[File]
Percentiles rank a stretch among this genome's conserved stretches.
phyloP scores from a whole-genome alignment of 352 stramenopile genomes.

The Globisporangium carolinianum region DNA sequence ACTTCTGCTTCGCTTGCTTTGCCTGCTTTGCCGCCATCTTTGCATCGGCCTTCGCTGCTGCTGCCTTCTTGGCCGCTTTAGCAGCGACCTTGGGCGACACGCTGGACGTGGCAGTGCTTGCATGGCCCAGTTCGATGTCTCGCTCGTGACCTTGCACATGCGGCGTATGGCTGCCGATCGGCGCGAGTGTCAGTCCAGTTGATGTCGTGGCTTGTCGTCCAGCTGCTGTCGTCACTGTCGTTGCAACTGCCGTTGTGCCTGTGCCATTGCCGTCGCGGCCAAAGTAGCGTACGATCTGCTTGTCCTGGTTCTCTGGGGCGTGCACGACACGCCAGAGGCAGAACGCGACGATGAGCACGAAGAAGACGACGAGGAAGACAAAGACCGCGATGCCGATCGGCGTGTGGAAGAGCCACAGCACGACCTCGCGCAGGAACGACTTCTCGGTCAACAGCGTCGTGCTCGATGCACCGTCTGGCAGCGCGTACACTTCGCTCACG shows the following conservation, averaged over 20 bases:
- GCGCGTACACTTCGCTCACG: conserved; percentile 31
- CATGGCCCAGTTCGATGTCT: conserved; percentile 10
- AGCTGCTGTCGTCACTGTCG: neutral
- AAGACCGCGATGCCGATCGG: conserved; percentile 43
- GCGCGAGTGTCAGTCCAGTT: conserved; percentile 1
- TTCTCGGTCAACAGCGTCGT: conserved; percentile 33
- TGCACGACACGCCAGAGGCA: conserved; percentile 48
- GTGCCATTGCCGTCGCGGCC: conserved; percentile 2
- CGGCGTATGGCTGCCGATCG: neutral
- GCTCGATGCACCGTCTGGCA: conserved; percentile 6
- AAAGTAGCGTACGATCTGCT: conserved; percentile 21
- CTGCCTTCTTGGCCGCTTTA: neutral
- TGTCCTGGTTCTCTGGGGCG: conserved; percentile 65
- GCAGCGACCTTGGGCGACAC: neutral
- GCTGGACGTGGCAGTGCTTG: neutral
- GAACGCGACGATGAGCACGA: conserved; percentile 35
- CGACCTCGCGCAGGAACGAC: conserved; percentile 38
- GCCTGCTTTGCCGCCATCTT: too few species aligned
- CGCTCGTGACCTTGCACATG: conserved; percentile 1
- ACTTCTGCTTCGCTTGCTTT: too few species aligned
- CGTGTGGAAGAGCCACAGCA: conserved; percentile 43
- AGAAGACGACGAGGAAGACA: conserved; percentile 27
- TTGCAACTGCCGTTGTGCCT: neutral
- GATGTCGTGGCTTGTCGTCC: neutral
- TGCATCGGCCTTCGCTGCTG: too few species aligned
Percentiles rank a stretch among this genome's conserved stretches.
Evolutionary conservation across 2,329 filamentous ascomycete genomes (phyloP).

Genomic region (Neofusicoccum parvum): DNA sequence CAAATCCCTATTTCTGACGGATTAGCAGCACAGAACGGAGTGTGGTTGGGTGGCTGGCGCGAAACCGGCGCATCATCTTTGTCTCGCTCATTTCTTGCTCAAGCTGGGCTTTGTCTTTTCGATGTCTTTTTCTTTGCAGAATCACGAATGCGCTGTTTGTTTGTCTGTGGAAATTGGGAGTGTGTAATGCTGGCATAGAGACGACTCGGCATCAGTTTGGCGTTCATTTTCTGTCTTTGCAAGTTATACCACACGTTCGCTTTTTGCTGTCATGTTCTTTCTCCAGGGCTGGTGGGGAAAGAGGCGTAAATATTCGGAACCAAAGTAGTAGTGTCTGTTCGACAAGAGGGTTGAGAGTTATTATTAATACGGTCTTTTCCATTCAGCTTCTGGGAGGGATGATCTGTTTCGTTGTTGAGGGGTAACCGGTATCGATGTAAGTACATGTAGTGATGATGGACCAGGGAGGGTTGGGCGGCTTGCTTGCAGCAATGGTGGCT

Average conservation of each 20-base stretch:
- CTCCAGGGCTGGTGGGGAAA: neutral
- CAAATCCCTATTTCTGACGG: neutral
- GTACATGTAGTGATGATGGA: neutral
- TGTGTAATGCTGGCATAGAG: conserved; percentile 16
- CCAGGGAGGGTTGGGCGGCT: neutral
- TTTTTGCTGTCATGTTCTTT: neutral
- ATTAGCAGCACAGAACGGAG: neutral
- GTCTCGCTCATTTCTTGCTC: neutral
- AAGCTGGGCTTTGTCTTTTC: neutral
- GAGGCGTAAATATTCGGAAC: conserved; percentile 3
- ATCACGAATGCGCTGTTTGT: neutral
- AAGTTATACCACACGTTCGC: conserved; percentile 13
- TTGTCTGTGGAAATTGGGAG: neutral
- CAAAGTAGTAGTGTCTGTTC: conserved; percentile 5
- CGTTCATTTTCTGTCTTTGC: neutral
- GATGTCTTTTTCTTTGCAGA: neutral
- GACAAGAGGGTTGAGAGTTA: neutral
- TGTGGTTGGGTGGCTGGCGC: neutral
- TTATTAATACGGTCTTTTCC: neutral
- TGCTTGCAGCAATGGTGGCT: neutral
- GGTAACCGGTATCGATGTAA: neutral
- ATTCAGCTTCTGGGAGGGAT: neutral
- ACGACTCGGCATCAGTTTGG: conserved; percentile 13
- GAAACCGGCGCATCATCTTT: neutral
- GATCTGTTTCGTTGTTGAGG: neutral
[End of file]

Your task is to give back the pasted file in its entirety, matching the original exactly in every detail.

Percentiles rank a stretch among this genome's conserved stretches.
phyloP scores from a whole-genome alignment of 352 stramenopile genomes.

The Globisporangium carolinianum region DNA sequence ACTTCTGCTTCGCTTGCTTTGCCTGCTTTGCCGCCATCTTTGCATCGGCCTTCGCTGCTGCTGCCTTCTTGGCCGCTTTAGCAGCGACCTTGGGCGACACGCTGGACGTGGCAGTGCTTGCATGGCCCAGTTCGATGTCTCGCTCGTGACCTTGCACATGCGGCGTATGGCTGCCGATCGGCGCGAGTGTCAGTCCAGTTGATGTCGTGGCTTGTCGTCCAGCTGCTGTCGTCACTGTCGTTGCAACTGCCGTTGTGCCTGTGCCATTGCCGTCGCGGCCAAAGTAGCGTACGATCTGCTTGTCCTGGTTCTCTGGGGCGTGCACGACACGCCAGAGGCAGAACGCGACGATGAGCACGAAGAAGACGACGAGGAAGACAAAGACCGCGATGCCGATCGGCGTGTGGAAGAGCCACAGCACGACCTCGCGCAGGAACGACTTCTCGGTCAACAGCGTCGTGCTCGATGCACCGTCTGGCAGCGCGTACACTTCGCTCACG shows the following conservation, averaged over 20 bases:
- GCGCGTACACTTCGCTCACG: conserved; percentile 31
- CATGGCCCAGTTCGATGTCT: conserved; percentile 10
- AGCTGCTGTCGTCACTGTCG: neutral
- AAGACCGCGATGCCGATCGG: conserved; percentile 43
- GCGCGAGTGTCAGTCCAGTT: conserved; percentile 1
- TTCTCGGTCAACAGCGTCGT: conserved; percentile 33
- TGCACGACACGCCAGAGGCA: conserved; percentile 48
- GTGCCATTGCCGTCGCGGCC: conserved; percentile 2
- CGGCGTATGGCTGCCGATCG: neutral
- GCTCGATGCACCGTCTGGCA: conserved; percentile 6
- AAAGTAGCGTACGATCTGCT: conserved; percentile 21
- CTGCCTTCTTGGCCGCTTTA: neutral
- TGTCCTGGTTCTCTGGGGCG: conserved; percentile 65
- GCAGCGACCTTGGGCGACAC: neutral
- GCTGGACGTGGCAGTGCTTG: neutral
- GAACGCGACGATGAGCACGA: conserved; percentile 35
- CGACCTCGCGCAGGAACGAC: conserved; percentile 38
- GCCTGCTTTGCCGCCATCTT: too few species aligned
- CGCTCGTGACCTTGCACATG: conserved; percentile 1
- ACTTCTGCTTCGCTTGCTTT: too few species aligned
- CGTGTGGAAGAGCCACAGCA: conserved; percentile 43
- AGAAGACGACGAGGAAGACA: conserved; percentile 27
- TTGCAACTGCCGTTGTGCCT: neutral
- GATGTCGTGGCTTGTCGTCC: neutral
- TGCATCGGCCTTCGCTGCTG: too few species aligned
Percentiles rank a stretch among this genome's conserved stretches.
Evolutionary conservation across 2,329 filamentous ascomycete genomes (phyloP).

Genomic region (Neofusicoccum parvum): DNA sequence CAAATCCCTATTTCTGACGGATTAGCAGCACAGAACGGAGTGTGGTTGGGTGGCTGGCGCGAAACCGGCGCATCATCTTTGTCTCGCTCATTTCTTGCTCAAGCTGGGCTTTGTCTTTTCGATGTCTTTTTCTTTGCAGAATCACGAATGCGCTGTTTGTTTGTCTGTGGAAATTGGGAGTGTGTAATGCTGGCATAGAGACGACTCGGCATCAGTTTGGCGTTCATTTTCTGTCTTTGCAAGTTATACCACACGTTCGCTTTTTGCTGTCATGTTCTTTCTCCAGGGCTGGTGGGGAAAGAGGCGTAAATATTCGGAACCAAAGTAGTAGTGTCTGTTCGACAAGAGGGTTGAGAGTTATTATTAATACGGTCTTTTCCATTCAGCTTCTGGGAGGGATGATCTGTTTCGTTGTTGAGGGGTAACCGGTATCGATGTAAGTACATGTAGTGATGATGGACCAGGGAGGGTTGGGCGGCTTGCTTGCAGCAATGGTGGCT

Average conservation of each 20-base stretch:
- CTCCAGGGCTGGTGGGGAAA: neutral
- CAAATCCCTATTTCTGACGG: neutral
- GTACATGTAGTGATGATGGA: neutral
- TGTGTAATGCTGGCATAGAG: conserved; percentile 16
- CCAGGGAGGGTTGGGCGGCT: neutral
- TTTTTGCTGTCATGTTCTTT: neutral
- ATTAGCAGCACAGAACGGAG: neutral
- GTCTCGCTCATTTCTTGCTC: neutral
- AAGCTGGGCTTTGTCTTTTC: neutral
- GAGGCGTAAATATTCGGAAC: conserved; percentile 3
- ATCACGAATGCGCTGTTTGT: neutral
- AAGTTATACCACACGTTCGC: conserved; percentile 13
- TTGTCTGTGGAAATTGGGAG: neutral
- CAAAGTAGTAGTGTCTGTTC: conserved; percentile 5
- CGTTCATTTTCTGTCTTTGC: neutral
- GATGTCTTTTTCTTTGCAGA: neutral
- GACAAGAGGGTTGAGAGTTA: neutral
- TGTGGTTGGGTGGCTGGCGC: neutral
- TTATTAATACGGTCTTTTCC: neutral
- TGCTTGCAGCAATGGTGGCT: neutral
- GGTAACCGGTATCGATGTAA: neutral
- ATTCAGCTTCTGGGAGGGAT: neutral
- ACGACTCGGCATCAGTTTGG: conserved; percentile 13
- GAAACCGGCGCATCATCTTT: neutral
- GATCTGTTTCGTTGTTGAGG: neutral